I am quite sure it is just as complex to go and have a craniotomy (probably more so) as to do something like this, so I still look upon embolization as lower risk than that. In my mind, the key questions were:

  • Do I think I need the operation? If we left it alone, would it be better or worse?

  • Am I confident in the doctor who is doing the work?

In my case, I was completely convinced that my DAVF was developing quite quickly and my symptoms were worsening month by month (not year by year) so question 1 was a “yes”. And when I met the consultant interventional radiologist, he had a strange bedside manner but he stuck me as more of an “engineer” than a psychologist: knew exactly what he was going to do mechanically to my head but wasn’t switched on to any emotional needs I might have. “I’ll take the engineer!” I thought. It doesn’t matter if he’s not really taking me on a comfortable journey: if I need to trust my brain to someone, I think this is the man.

So it was.

I’d do it again if needed. Honestly. It was a perfectly gettable-throughable thing. I was as bothered as anything beforehand but I got through it fine and I’d say most of my worries were simply about the unknown.

Hope this helps,

Richard

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Totally, agreed on why Dick said - main thing, is that you don’t want to rupture/hemorrhage < that’s what will cause the most severe issues

The embolization procedure is nowhere near as bad as most hemorrhages can go

Hey all - quick question… angio I was awake… are you awake for embolisation?

are you awake for embolisation?

No.

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I had the doctors attempt embolization in 2012, but they discovered the artery hooked, so they couldn’t reach it. This winter, they tried venous embolization, only to discover there are two veins, not just one, from the AVM. So that was unsuccessful, because blocking one vein would have caused a third bleed. (Thank goodness they pulled out first.) I am waiting for a third Gamma Knife surgery.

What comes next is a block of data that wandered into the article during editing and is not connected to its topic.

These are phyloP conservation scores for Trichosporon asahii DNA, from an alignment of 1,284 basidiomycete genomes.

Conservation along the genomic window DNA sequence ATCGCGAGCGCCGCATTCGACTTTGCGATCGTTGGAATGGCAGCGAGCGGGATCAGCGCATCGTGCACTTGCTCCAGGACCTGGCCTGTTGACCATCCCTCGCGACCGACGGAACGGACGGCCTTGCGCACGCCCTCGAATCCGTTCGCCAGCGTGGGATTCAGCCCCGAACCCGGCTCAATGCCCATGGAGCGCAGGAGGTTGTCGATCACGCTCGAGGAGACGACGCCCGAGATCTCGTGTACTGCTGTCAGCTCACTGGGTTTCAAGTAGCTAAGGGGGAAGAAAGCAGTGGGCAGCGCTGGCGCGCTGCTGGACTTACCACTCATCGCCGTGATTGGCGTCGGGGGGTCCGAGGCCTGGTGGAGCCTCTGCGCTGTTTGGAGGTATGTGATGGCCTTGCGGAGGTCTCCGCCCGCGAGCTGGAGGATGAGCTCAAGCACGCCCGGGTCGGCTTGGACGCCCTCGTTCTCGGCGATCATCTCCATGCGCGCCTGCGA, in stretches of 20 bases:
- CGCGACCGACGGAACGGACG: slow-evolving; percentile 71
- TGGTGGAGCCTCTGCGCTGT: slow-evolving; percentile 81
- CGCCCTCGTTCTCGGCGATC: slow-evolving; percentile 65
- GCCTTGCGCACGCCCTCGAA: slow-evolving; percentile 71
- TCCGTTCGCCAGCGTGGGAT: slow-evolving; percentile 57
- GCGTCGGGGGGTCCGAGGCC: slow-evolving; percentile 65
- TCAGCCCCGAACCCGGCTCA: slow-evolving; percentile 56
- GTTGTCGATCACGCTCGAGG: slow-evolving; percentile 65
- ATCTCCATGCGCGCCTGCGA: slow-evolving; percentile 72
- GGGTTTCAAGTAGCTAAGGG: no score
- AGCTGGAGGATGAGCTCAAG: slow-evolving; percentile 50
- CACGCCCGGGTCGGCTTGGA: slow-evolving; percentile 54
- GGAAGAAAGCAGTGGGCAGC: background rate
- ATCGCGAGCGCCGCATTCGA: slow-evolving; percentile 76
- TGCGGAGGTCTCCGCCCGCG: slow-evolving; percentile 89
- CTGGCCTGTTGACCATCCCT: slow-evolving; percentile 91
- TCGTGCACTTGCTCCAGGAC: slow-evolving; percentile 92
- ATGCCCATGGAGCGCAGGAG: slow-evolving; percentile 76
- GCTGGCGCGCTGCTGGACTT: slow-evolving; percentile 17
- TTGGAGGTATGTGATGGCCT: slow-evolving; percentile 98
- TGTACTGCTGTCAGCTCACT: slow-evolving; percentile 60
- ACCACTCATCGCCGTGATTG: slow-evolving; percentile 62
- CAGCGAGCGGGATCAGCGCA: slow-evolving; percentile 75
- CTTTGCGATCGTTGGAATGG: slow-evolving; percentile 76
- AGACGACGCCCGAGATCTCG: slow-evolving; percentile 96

My AVM was also in the left temporal lobe. I was given the choice of craniotomy or GK. I went with GK and began getting better month by month. It completely occluded within 3 years. The AVM was active and a fast grower with a bleed, so I have quite a few issues from the damage it caused prior to GK. But I’m much better than I was before and it’s over and done. Over and done are the key words. It’s a huge decision. Wishing you well whichever path you take. Good luck my friend.

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Hi

I would take the treatment if it’s available.
I never knew I had an avm and it just ruptured, which then meant over 1 year of in hospital time.
It’s a risk like most things but the chances of a full recovery post rupture May well be lower.

Good luck
Tim

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Thanks for the response Tim. Sounds like you have a really tough time. I hope you are doing better now. I often think that if something happens, I’ll think “I should have gotten treatment” just as you said. Did you have yours removed?

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Hi Mike

Yes I had mine removed which unfortunately means there is a 4 inch scar on the back of my head.
However I am fully independent and have survived over 30 years now.
I live in Nottingham in UK. You’ll make the right decision for you but get as much information first.

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Do neurosurgeons normally do the embolizations or is it a different team/person? What has been your experiences?